“Working with the French production was great. What I enjoyed most is the minute detailing and thorough professionalism,” said the actor.
Rabha has worked in theatre, television and films and he feels that all three come with challenges of their own.
“Acting in front of a camera and performing live are challenging. In a movie or a serial as you have the luxury of retakes; in a stage though, the final show counts the most. But, in both the cases, one needs to be a good actor first,” he further added.
Currently working with Arup Manna (of Aideo fame) in his next Assamese venture, Rabha feels that less homework and lack of team work is a huge reason for the Assamese film industry, lagging far behind other film industries.
“There should be the ‘zero compromise attitude’ in a filmmaker but I feel most of our filmmakers lack in this attitude,” he further added.
Pabitra, the musician
Rabha is also an accomplished musician. Apart from composing music for his plays, he has also been a part of two musical projects: The Rhythm of Forest and The Rhythm of Bordoisila.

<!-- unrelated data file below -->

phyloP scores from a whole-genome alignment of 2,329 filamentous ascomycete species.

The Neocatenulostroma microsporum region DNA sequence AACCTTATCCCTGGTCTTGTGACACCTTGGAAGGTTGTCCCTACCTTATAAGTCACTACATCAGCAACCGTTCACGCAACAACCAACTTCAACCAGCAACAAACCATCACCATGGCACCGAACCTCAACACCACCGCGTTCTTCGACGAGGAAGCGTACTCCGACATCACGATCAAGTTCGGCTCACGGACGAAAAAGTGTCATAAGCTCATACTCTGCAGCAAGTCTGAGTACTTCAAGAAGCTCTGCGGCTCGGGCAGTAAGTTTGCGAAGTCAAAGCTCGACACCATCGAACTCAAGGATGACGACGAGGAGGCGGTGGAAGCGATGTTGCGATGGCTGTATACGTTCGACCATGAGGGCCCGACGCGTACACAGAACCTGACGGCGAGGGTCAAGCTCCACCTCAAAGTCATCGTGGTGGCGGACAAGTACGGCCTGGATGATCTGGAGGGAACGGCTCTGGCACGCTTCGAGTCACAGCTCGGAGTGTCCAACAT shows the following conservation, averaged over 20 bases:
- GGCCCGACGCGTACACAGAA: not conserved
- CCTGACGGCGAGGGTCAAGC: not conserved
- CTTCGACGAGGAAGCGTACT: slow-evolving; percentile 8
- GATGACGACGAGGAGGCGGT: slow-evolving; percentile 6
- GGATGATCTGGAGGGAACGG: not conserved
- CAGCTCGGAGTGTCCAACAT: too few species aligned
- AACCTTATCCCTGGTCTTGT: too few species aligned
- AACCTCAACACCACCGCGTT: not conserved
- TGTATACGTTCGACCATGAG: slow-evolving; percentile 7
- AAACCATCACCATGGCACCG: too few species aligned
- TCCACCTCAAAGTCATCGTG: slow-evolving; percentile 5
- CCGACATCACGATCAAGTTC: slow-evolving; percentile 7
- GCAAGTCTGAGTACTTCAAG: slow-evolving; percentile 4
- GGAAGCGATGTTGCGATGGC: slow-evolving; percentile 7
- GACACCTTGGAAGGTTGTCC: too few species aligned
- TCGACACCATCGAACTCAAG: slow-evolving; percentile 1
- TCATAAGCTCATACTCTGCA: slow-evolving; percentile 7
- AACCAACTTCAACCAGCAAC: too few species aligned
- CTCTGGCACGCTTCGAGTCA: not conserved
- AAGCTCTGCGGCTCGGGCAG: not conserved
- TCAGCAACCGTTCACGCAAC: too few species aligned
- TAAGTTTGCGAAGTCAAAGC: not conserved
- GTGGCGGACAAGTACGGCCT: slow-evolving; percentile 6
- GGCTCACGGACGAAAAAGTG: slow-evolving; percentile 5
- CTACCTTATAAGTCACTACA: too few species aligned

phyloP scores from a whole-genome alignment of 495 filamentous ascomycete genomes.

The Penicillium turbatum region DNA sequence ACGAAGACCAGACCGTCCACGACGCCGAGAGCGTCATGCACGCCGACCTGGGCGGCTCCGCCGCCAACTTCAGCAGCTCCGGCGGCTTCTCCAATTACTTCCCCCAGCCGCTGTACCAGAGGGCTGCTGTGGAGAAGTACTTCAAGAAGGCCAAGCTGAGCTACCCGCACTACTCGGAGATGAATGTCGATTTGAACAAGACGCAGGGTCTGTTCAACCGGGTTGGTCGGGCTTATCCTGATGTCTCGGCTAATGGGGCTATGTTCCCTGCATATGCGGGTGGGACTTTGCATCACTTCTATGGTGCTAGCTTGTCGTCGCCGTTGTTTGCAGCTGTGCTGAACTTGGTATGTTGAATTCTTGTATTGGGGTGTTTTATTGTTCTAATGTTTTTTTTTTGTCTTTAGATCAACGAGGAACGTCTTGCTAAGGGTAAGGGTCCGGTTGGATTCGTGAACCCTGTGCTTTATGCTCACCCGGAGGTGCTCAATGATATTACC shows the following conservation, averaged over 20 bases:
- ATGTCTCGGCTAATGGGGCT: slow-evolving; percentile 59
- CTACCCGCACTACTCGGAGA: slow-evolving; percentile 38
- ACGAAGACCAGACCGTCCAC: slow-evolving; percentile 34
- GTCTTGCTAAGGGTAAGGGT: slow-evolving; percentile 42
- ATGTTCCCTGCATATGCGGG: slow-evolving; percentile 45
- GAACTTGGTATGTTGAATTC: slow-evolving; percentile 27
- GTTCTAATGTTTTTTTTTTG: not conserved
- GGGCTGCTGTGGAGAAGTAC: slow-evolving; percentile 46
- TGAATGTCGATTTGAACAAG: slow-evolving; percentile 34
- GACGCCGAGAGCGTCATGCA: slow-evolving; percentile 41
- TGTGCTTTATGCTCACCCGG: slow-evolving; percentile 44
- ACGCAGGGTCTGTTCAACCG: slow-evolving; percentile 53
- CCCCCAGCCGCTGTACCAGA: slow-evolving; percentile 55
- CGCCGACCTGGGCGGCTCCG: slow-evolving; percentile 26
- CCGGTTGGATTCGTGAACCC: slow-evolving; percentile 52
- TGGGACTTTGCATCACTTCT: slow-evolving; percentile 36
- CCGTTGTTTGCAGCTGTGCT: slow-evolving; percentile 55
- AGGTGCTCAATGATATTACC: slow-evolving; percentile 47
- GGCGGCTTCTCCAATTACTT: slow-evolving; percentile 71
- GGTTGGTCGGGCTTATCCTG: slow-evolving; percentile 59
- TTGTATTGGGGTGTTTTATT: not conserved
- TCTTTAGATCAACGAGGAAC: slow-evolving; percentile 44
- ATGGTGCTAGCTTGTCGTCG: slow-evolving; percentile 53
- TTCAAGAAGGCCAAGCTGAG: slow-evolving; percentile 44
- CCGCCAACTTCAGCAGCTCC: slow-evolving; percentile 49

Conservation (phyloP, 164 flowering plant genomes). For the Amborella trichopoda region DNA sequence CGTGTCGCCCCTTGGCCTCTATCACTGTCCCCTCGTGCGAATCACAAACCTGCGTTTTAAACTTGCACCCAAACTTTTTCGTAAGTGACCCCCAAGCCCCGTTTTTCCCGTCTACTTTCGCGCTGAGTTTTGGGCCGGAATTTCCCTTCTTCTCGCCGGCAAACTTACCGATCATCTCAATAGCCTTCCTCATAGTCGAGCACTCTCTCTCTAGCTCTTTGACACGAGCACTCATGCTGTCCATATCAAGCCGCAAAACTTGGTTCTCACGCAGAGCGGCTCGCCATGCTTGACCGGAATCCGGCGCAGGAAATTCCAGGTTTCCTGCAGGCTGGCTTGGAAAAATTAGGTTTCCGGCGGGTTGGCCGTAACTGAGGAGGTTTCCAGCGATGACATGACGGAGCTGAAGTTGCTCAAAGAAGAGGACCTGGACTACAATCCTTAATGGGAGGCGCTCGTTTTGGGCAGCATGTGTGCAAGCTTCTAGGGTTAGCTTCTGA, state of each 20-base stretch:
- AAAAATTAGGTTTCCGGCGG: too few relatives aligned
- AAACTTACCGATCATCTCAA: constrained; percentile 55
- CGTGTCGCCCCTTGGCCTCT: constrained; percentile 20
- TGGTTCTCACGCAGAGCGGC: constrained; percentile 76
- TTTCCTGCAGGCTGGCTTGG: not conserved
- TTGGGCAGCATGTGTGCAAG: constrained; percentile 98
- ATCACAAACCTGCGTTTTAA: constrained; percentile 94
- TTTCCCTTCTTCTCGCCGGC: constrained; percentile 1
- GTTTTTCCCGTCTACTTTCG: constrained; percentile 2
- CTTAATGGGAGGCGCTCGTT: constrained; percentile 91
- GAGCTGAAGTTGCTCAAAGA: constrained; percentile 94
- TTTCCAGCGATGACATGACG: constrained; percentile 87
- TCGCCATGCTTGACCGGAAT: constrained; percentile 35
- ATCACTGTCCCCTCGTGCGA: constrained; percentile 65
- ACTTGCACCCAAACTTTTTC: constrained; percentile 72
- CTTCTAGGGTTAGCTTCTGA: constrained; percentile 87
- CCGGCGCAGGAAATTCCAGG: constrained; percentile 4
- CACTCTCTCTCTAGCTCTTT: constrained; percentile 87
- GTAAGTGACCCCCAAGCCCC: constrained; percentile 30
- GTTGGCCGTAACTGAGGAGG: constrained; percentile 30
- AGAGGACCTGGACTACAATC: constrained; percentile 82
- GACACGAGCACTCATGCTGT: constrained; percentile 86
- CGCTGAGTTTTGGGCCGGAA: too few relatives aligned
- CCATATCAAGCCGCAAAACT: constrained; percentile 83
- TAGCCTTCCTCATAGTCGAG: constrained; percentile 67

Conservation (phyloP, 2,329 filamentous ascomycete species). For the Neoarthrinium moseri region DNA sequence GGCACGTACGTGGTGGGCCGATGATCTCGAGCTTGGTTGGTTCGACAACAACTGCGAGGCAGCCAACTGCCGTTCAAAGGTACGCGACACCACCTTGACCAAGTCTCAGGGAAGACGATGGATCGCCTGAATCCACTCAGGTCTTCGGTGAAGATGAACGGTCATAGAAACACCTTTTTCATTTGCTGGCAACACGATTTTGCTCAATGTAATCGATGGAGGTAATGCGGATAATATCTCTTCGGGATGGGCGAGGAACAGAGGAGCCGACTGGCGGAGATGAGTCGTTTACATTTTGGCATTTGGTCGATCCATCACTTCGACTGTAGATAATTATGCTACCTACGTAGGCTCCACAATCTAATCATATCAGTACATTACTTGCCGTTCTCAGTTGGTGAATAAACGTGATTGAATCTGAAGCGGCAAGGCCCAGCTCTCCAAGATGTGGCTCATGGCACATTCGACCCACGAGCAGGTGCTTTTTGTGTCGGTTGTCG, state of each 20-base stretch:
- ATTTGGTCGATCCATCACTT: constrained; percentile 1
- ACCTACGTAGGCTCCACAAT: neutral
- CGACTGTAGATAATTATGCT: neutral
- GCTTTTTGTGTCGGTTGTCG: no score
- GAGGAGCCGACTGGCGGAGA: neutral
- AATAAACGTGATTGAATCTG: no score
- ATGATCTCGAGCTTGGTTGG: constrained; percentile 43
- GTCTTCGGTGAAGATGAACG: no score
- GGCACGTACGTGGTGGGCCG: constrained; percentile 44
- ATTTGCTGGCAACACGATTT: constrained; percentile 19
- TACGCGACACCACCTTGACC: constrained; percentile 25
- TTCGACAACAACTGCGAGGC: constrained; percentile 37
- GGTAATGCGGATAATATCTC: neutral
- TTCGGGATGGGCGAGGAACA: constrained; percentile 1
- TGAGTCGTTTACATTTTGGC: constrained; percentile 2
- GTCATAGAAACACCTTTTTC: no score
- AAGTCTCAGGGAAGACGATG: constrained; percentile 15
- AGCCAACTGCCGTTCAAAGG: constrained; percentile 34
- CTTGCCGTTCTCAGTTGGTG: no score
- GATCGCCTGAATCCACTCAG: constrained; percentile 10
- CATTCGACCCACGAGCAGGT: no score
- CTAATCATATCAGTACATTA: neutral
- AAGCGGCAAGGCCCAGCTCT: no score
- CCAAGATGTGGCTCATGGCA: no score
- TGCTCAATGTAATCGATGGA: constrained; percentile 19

The first is an international project — a musical collage as he calls it — where folk instruments of north-east India are played alongside other instruments with international musicians. The latter is also a folk-based musical compilation, where, apart from playing the north-eastern folk instruments, folk dances and songs are also being performed by the artists of Dapoon.
“It is an effort to keep our folk music alive and cater it to a larger audience,” he said.
Unfazed by his popularity, Pabitra Rabha believes in remaining simple throughout his life.
“I want to remain the same forever, talking to you, talking to people and mixing with the crowd. I want to be able to shout at will, cry at will and don’t want to remain at the other side of the tinted glass of car… inside it!” he said.
(Originally published at Eclectic Times- rechristened as Eclectic Northeast- in 2012. The original interview has been uploaded as it is with certain minor grammatical corrections)